This spring marks the 10-year anniversary of Severe Acute Respiratory Syndrome (SARS) in Ontario, a disease that took the lives of two nurses, one doctor and 41 members of the public in the province.
These lives were cut short by an illness many health professionals knew little about. In Ontario, and across Canada, health-care workers fiercely attempted to curtail the contagious infection, but the disease’s persistent symptoms and relative obscurity proved challenging. The virus, which arrived from Hong Kong in the spring of 2003, turned the health-care system on its head and exposed a number of vulnerabilities. Nurses feared the uncertainty of the disease. They fought to be heard during the outbreak, and felt betrayed by a system that didn't take their concerns seriously. Are nurses’ voices heard and heeded today?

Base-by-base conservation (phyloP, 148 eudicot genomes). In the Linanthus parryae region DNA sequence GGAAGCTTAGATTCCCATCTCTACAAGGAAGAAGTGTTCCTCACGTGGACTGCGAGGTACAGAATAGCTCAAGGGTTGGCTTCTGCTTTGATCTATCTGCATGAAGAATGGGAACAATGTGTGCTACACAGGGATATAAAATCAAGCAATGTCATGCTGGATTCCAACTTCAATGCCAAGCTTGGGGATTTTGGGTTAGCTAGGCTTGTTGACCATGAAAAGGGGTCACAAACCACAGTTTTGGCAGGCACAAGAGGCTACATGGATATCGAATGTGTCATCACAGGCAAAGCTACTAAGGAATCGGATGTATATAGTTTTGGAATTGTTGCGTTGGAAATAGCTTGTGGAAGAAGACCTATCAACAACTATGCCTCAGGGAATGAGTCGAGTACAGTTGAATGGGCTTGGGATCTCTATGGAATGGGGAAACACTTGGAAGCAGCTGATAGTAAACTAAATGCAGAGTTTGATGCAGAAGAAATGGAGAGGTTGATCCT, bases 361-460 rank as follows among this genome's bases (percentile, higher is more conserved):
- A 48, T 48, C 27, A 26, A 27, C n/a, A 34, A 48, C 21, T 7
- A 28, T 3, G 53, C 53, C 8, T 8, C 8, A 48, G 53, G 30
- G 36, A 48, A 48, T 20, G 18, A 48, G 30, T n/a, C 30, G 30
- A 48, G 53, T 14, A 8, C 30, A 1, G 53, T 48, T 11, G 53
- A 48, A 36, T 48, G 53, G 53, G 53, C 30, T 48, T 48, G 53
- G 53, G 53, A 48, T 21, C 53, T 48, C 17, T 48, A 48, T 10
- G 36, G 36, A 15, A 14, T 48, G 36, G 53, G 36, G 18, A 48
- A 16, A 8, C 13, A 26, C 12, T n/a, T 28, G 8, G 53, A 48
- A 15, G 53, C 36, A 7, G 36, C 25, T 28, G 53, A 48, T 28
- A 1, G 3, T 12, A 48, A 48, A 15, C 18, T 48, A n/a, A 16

What lessons have we learned? And just how prepared are we for the next big outbreak?
Online RNJ Content: SARS revisited - marking 10 years - This value-added feature gives readers of the magazine a little something extra online that they won't find in the print version of the magazine. Enjoy.
Memories of the SARS outbreak of 2003 still haunt many nurses. As Ontario marks the 10th anniversary of the arrival of this perplexing disease, we reflect back on how it got here, and the challenges facing nurses during the height of the outbreak. Read more...